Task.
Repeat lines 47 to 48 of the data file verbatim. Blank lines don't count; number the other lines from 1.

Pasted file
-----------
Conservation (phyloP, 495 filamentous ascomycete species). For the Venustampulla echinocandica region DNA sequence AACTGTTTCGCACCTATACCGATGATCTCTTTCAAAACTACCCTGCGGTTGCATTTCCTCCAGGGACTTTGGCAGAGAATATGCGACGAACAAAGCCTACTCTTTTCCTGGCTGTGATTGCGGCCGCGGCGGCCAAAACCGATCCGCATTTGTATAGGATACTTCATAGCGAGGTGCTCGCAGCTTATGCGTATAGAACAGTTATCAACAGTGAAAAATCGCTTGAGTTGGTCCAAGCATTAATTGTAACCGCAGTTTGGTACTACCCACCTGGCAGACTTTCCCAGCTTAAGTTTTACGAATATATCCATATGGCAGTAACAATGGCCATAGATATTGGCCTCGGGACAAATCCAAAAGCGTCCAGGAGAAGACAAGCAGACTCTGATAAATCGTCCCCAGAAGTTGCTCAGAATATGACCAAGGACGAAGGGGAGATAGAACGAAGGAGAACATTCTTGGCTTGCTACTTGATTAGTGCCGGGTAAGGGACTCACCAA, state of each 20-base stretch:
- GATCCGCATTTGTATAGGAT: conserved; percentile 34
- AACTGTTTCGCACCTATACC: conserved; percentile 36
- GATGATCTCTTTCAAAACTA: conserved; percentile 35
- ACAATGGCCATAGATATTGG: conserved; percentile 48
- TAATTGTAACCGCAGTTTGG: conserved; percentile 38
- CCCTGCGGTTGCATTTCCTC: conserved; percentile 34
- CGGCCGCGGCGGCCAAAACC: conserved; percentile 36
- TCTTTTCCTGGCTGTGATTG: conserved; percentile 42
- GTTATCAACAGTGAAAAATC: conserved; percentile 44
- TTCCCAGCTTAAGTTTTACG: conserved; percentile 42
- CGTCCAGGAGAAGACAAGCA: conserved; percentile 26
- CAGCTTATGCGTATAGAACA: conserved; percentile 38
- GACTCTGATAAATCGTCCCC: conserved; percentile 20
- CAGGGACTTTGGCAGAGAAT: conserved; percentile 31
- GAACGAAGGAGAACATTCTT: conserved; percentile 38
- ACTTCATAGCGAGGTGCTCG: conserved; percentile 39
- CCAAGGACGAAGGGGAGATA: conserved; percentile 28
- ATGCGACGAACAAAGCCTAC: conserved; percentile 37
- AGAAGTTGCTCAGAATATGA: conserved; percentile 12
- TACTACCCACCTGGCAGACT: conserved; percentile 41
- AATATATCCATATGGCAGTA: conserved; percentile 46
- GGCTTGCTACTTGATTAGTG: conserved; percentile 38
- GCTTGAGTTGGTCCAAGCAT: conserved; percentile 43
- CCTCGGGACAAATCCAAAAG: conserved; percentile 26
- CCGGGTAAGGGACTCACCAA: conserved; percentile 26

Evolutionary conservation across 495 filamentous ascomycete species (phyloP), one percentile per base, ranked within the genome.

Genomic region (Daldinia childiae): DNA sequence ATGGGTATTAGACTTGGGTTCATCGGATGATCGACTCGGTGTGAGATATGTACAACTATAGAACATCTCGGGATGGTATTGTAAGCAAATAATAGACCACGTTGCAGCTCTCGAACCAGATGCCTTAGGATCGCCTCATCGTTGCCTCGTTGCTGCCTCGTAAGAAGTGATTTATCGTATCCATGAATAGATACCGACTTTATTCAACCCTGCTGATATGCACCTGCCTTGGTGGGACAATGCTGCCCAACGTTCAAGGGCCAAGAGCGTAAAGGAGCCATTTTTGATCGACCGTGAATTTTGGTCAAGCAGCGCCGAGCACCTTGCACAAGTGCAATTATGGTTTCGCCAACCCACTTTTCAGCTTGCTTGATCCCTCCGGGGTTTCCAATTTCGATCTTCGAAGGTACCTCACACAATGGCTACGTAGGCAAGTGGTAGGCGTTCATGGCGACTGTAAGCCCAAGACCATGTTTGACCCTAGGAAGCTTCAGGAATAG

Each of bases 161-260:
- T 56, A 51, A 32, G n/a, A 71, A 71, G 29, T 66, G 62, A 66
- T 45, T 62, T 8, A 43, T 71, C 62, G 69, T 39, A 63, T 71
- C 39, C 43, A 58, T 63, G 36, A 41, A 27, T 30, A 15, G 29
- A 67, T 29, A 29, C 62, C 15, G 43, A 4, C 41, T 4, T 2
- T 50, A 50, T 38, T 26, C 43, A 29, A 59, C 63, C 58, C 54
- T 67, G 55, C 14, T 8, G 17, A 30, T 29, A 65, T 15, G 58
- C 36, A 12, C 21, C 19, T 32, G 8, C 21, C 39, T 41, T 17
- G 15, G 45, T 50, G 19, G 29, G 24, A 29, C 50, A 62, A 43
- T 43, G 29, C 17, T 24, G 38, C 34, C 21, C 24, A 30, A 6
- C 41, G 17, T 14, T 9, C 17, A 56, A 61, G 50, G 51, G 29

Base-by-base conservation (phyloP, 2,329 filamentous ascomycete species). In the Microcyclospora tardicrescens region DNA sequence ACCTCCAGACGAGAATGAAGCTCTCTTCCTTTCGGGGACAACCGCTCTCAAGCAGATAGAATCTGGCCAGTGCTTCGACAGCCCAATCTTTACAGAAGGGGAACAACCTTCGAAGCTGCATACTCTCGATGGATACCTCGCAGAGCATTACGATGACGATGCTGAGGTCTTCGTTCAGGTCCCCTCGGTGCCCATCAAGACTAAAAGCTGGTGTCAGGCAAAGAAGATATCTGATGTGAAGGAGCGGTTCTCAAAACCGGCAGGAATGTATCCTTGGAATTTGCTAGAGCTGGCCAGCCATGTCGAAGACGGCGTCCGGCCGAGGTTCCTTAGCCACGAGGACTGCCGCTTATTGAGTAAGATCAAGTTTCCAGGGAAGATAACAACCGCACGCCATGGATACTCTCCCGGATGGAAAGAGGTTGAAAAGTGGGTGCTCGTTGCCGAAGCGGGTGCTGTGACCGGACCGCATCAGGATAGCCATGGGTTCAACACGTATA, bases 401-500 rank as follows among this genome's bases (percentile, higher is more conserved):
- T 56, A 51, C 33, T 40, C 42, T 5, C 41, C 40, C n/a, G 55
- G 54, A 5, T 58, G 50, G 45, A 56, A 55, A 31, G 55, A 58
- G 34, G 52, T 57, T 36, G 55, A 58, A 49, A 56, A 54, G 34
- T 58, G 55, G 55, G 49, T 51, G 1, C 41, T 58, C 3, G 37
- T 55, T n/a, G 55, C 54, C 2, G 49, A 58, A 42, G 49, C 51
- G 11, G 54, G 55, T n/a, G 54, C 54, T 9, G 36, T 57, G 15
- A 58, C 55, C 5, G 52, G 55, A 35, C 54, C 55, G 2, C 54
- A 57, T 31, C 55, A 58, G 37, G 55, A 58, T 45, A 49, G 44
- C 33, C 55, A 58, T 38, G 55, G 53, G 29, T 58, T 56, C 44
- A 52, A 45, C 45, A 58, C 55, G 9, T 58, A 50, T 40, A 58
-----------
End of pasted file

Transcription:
- A 58, C 55, C 5, G 52, G 55, A 35, C 54, C 55, G 2, C 54
- A 57, T 31, C 55, A 58, G 37, G 55, A 58, T 45, A 49, G 44